Please draft your response using Microsoft Word (or other word processor), check it for spelling, and then paste it in the response field. Your initial response should be at least 1/2 page, single space, using Times New Roman font size 12, on a page with 1″ margins.

Essays are available for download on the readings page, which is password protected. Please email me if you forgot the password.

for Thursday, Sept. 11

By classtime, please read Nye (2006) “Can We Define Technology?” Bolter (2001) “Writing as Technology,” and Bolter and Grusin (1999) “The Double Logic of Remediation” and post a response to the following on your brand new, super-exciting collaborative blog:

“Writing as Technology” and “The Double Logic of Remediation” introduce two of the key terms we will be discussing this module: writing spaces and remediation. For this post, please identify three of the writing spaces you use most frequently, discuss their characteristics, and what makes them unique. Then, choose two of those spaces, and using Bolter’s and Grusin’s definition of remediation, discuss how one remediates the other (or how they remediate themselves).

Please draft your response using Microsoft Word (or other word processor), check it for spelling, and then paste it in the blog post field. Have your response be at least 1/2 page, single space, using Times New Roman font size 12, on a page with 1″ margins.

Essays are available for download on the readings page, which is password protected. Please email me if you forgot the password.

back to top

for Tuesday, Sept. 9

Please first read Axelrod and Cooper’s “Strategies for Reading Critically” and use the annotation techniques they describe when you read: Penrod (2007) “Why Blog?” and “Blogs as a New Writing Genre.” I will check the copies of your readings in class to see how you have annotated the texts. These, and all readings, are linked off the readings page, which is password protected. Please email me if you forgot the password.

For the first part of this assignment, I’d like you to identify your personal, educational, and professonal “interest spheres.” These spheres are the subjects, ideas, communities, etc., that you are interested in and/or curious about on a personal level. Often, when we think about our personal, educational, and professional interests we say, “Oh, I’m a Writing Arts major and I’m interested in journalism.” Or, “Oh, I’m an Education/Writing Arts double major and I’m interested in elementary education.”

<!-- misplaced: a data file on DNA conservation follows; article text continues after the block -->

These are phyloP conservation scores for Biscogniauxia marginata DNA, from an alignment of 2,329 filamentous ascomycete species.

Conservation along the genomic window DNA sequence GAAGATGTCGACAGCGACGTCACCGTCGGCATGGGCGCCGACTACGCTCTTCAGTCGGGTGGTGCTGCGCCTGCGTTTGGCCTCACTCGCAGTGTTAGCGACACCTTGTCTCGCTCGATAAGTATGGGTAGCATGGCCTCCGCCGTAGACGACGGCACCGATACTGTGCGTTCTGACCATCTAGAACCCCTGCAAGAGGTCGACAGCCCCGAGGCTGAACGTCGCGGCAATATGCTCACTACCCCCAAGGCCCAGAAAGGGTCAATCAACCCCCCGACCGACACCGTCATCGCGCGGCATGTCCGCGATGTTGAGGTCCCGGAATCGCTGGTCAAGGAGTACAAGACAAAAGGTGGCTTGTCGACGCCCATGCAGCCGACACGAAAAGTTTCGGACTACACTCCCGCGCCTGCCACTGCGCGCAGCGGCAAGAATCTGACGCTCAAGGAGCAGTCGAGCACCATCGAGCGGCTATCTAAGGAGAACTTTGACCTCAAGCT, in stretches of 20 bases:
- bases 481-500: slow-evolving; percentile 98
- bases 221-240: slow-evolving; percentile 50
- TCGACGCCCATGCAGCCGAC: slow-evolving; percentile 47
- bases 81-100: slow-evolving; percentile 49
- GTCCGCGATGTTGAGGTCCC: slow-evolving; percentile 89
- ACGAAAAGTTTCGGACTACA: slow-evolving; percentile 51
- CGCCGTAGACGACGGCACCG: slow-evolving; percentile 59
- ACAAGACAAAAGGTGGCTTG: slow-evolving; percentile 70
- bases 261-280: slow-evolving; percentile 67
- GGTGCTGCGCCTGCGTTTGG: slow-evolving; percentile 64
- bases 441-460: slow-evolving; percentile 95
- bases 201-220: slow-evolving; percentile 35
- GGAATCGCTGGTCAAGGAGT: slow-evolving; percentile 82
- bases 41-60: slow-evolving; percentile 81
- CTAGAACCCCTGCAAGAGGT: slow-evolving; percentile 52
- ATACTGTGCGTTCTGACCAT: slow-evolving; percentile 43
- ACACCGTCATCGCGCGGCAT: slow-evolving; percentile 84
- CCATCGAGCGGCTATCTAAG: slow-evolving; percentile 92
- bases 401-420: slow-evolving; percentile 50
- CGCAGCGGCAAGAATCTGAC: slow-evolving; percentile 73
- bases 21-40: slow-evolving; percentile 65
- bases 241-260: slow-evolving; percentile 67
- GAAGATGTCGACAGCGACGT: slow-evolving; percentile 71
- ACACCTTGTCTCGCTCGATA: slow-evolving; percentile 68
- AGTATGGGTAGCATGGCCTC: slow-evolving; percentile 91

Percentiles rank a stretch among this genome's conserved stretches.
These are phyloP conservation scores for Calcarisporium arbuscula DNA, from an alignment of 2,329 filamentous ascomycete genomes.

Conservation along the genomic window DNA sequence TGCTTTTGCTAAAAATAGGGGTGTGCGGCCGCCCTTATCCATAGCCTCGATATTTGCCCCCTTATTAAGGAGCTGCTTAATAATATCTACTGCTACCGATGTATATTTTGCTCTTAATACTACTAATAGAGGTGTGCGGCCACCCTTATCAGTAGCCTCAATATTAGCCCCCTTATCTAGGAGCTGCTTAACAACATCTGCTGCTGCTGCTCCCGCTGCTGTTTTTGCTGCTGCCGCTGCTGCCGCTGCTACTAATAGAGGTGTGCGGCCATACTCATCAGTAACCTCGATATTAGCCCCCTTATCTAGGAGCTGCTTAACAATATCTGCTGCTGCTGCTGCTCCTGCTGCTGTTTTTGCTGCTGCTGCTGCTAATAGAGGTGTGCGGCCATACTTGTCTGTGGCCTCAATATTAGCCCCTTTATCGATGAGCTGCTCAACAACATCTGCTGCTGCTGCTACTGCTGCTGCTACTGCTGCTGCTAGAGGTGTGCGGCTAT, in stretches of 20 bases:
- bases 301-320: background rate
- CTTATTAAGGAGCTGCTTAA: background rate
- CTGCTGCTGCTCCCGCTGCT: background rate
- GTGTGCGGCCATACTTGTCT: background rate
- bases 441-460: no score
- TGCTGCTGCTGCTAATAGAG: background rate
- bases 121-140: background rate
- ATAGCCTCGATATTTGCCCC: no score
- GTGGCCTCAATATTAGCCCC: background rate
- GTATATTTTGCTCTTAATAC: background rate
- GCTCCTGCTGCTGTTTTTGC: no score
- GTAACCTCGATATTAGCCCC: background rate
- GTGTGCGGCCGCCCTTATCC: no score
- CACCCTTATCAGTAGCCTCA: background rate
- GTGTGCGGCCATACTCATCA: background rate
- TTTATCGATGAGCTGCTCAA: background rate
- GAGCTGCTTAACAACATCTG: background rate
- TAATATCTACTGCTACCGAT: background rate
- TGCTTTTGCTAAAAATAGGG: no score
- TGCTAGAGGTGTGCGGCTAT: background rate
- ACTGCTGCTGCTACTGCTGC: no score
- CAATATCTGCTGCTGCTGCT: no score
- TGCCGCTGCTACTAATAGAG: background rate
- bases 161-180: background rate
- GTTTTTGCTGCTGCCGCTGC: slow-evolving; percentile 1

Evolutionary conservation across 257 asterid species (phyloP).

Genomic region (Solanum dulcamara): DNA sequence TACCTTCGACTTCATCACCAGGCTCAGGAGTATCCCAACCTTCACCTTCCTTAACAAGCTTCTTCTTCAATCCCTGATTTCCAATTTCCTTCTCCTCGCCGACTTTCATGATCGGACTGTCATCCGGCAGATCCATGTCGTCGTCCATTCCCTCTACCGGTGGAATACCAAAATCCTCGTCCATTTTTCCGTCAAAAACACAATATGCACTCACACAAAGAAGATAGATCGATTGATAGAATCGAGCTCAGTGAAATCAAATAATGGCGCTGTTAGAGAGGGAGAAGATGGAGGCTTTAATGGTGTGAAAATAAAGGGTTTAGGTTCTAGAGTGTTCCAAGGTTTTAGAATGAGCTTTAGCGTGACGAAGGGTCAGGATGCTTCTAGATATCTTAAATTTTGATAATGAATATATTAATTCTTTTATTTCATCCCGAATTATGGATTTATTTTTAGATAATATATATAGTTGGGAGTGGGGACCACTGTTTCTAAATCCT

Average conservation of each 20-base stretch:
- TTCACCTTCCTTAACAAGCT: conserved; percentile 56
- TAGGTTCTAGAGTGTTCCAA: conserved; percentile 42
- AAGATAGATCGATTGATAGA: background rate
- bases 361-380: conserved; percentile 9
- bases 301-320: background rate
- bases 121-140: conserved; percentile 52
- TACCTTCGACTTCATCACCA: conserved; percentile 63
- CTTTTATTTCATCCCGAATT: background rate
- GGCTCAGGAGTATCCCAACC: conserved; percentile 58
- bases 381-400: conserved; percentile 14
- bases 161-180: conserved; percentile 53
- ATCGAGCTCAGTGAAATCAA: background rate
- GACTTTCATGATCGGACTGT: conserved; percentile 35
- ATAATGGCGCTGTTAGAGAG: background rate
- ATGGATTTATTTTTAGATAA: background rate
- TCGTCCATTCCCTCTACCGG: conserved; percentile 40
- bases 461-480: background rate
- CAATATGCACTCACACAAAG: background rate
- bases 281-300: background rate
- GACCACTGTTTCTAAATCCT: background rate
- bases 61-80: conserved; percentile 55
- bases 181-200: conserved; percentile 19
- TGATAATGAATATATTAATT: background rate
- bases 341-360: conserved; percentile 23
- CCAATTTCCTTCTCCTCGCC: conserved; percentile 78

Those statements are quite useful, but the areas “journalism” and others, like “elementery education” or “law” or “creative writing” are quite broad. For example, what specific area of journalism are you interested in: op/ed, sports, politics, environmental, journalist ethics, etc.? These are subclasses of the larger field of journalism. We can do the same with elementary education: No Child Left Behind, funding of education, politics and education, special needs students, art in education, technology in the el ed classroom, and so forth. Each of these areas offers a very specific community wherein people are exchanging ideas, best practices, and proposals for future changes. Similar things can be done with personal and educational interests. Here, for example, is a breakdown of my professional and personal:

  • higher education (professional)
    • technology and education
    • learning space design
    • classification systems
  • photography (personal)
    • black and white
    • Holga
    • infrared

I would like you to locate 3 or 4 specific areas of professional, educational, and personal interests. Create a hierarchy as above, and bring it with you to class. Then, using the blog search engine technorati or google begin searching for blogs in that particular specific area. So, for example, I might look for blogs that discuss “learning space design.” If you have trouble with the subareas, try the overall subject area and then narrow based on what you see. You might also try putting a phrase like “education blogs” into Google and see what you get. By doing that, the first result is to a page that discusses the Top 100 Education Blogs, which itself contains a link to edublogs.org, a site that hosts more than 30,000 blogs.